10 Investigates: Tax Dollars Paid To A Woman Who Claimed Sexual Harassment

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A former Chief of Staff for Franklin County Auditor Clarence Mingo was paid more than $8,500 in administrative leave payments and given a contract for $135,000 after she made claims of sexual harassment, according to records obtained by 10 Investigates.

Jerzell Pierre-Louis worked in Mingo's office until he removed her on January 28, 2013.

In an interview with 10 Investigates, Mingo said that the he removed Pierre-Louis from the position because she no longer possessed the "leadership qualities" he desired.  Mingo declined to specify the exact issue.

However, he did acknowledge that the move came after Pierre-Louis brought to his attention her concerns that he had been accused of sexual harassment.

Even though Pierre-Louis "was separated" from Mingo’s office, he continued to pay her administrative leave, for a total of $8,509.      

Mingo called the payment to Pierre-Louis a "courtesy." He said that it was paid to other top staff members who have left the office and is intended to make sure the employee is available if needed.

Mingo was unclear whether Pierre-Louis was ever called to offer any services during the time she was getting paid administrative leave.

Pierre-Louis clearly wanted more than pay for administrative leave.

In a letter from her attorney dated February 7, 2013, Pierre-Louis called her removal, "retaliation...for complaining to you about your harassing conduct towards (a) staff member and others."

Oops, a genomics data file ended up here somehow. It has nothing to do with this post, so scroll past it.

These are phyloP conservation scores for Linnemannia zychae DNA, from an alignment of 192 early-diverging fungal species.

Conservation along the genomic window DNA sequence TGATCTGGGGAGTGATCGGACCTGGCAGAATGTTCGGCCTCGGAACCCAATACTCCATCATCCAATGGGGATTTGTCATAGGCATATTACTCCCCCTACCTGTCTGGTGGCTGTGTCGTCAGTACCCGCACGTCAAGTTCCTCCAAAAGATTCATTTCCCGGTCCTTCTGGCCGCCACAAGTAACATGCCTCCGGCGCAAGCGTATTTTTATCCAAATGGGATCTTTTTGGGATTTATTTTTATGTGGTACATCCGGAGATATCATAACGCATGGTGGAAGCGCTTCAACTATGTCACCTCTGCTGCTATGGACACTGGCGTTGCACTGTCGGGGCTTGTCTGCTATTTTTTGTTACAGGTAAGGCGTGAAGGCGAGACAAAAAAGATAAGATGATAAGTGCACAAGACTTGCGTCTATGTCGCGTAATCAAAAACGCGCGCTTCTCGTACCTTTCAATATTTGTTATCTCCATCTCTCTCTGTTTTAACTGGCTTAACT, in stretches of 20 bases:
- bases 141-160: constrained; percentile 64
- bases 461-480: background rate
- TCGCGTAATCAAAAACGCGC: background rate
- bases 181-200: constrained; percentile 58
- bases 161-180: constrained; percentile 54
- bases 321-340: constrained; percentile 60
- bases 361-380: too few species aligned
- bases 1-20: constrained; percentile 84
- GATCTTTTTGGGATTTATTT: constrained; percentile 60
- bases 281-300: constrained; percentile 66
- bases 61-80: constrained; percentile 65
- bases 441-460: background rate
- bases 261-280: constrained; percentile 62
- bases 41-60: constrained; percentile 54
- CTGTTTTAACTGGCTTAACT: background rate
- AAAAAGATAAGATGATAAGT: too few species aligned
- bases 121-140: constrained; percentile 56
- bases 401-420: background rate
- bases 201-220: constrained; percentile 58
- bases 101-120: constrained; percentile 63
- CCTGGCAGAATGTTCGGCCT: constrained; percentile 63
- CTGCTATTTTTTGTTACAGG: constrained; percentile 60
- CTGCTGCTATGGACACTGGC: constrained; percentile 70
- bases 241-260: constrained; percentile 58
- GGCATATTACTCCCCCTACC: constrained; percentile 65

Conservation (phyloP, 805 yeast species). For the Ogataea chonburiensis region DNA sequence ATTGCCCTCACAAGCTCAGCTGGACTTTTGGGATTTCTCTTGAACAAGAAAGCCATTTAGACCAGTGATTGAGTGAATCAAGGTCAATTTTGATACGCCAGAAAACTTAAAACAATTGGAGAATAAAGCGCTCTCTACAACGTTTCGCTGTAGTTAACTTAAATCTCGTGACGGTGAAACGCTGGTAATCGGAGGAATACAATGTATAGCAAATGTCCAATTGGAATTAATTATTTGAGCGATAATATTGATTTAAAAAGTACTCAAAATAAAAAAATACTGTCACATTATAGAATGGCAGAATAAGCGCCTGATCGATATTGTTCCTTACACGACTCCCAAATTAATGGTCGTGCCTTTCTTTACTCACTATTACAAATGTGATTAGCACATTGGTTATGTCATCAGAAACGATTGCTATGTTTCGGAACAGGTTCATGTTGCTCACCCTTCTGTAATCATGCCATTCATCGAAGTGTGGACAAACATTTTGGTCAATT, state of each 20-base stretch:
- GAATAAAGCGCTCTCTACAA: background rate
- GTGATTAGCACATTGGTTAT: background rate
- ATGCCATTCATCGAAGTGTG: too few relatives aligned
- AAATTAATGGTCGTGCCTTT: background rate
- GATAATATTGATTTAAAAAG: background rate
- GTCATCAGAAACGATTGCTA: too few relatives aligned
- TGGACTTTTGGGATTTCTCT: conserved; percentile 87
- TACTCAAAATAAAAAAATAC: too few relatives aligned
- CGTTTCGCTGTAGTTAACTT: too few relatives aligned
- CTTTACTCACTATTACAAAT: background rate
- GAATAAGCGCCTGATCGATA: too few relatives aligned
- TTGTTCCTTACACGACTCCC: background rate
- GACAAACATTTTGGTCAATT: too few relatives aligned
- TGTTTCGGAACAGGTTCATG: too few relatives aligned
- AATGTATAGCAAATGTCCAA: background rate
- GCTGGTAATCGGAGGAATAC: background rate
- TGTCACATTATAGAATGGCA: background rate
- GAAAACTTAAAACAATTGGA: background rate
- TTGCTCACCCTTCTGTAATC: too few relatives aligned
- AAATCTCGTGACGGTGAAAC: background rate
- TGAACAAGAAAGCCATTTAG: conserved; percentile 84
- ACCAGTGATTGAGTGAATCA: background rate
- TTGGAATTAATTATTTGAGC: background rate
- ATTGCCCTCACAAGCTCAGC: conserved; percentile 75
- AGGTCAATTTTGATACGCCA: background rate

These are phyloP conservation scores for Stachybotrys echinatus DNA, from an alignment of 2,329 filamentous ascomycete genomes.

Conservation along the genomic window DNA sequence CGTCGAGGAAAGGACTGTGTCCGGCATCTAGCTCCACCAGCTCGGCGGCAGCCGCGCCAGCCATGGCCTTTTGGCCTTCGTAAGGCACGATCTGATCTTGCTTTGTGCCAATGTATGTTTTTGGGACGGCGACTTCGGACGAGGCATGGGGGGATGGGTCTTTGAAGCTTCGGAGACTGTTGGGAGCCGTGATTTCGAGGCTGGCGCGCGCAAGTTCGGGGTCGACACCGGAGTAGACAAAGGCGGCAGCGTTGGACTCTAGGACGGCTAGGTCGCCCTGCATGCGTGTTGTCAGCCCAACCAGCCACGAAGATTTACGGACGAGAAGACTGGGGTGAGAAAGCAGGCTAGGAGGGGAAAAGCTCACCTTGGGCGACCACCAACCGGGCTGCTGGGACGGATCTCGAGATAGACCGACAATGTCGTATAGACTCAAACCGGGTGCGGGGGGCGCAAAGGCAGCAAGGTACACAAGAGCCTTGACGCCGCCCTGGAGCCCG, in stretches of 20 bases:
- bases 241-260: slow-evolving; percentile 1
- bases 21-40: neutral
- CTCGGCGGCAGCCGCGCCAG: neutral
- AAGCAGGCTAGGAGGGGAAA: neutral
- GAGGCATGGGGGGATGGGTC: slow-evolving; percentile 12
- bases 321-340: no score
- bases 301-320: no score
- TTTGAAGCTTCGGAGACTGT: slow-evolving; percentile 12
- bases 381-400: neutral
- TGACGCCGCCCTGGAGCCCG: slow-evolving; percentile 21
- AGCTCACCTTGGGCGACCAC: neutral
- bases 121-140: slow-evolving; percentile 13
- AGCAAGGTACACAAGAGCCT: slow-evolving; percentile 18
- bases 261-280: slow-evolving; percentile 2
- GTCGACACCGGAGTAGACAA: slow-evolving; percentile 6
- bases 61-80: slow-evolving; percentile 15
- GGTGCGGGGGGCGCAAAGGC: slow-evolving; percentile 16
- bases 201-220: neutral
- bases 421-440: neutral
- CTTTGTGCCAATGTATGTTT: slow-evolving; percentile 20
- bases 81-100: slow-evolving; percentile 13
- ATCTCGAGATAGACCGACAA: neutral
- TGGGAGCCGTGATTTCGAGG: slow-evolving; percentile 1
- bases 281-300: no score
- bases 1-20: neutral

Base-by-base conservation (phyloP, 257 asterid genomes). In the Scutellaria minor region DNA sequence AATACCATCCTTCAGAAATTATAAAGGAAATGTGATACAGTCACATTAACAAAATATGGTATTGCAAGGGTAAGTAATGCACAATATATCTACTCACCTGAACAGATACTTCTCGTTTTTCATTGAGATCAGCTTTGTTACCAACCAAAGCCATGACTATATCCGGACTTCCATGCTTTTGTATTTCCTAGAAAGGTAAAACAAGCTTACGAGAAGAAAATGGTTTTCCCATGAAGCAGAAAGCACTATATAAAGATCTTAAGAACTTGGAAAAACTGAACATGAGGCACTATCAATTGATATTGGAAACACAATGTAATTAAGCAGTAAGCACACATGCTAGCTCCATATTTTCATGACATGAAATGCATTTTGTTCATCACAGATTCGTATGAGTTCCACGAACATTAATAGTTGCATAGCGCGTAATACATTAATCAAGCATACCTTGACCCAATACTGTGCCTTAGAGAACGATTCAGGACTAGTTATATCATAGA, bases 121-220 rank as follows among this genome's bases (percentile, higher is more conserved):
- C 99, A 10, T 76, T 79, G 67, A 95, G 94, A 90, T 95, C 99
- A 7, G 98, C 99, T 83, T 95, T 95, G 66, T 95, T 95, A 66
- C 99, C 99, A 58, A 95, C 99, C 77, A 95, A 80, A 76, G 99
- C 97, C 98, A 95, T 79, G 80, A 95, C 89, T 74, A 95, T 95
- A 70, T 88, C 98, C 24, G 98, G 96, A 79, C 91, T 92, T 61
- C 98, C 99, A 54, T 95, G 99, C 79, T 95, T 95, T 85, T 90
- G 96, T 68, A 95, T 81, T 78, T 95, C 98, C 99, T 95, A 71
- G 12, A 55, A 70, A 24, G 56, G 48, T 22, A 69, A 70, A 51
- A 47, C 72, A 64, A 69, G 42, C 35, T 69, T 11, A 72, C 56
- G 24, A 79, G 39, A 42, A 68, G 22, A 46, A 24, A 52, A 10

The letter made several detailed allegations involving complaints that Pierre-Louis claimed she had received from another employee in Mingo's office.

Those allegations included claims that Mingo sent the woman late night texts and messages, watched her try on clothes and had a physical relationship with the employee.

Mingo said the allegations were "absolutely not true."

Mingo adamantly claimed loyalty to his wife.
"I want you to pay very close attention to this. I have never—I have never been with any other woman sexually, except for my wife," Mingo said.

The letter from Pierre-Louis’ attorney stated that Mingo also solicited an affair with Pierre-Louis.

"You asked Ms. Pierre-Louis on more than one occasion, 'what would you do if we had an affair,'" the letter said.

Mingo denies he made those statements. He said that it was possible Pierre-Louis had mistaken something he said during sexual harassment training for office staff.

Pierre-Louis' attorney, Rex Elliot, said the statements were made but could not be sure of the context.

"She certainly took it one way. He may have taken it another way," Elliott said. "But she is certainly not making that up."

At the end of the letter, Pierre-Louis made an ultimatum. She promised "to release any claims in exchange for a payment equal to 18 months salary (about $150,000)"

Following the letter, negotiations continued, according to Elliot.

On May 29, Pierre-Louis partially recanted her claims.

She sent a letter stating that the allegations were based on "irresponsible conjecture" by someone in the office. She did not recant what she had claimed Mingo had said to her directly about the possibility of an affair.

About two weeks later, June 14, 2013, Pierre-Louis signed a contract to act as a consultant for the office. Mingo called it "meaningful work" that involved tasks that Pierre-Louis had done in the past. Mingo pointed out that in previous years, the same tasks had also been contracted outside of the office.

When asked whether the contract was really a payoff to make the allegations disappear without scandal, Mingo adamantly denied the idea.

"Absolutely not. No. A payoff would look like something very different," Mingo said.  "This was a responsible choice for her to do meaningful work for this office."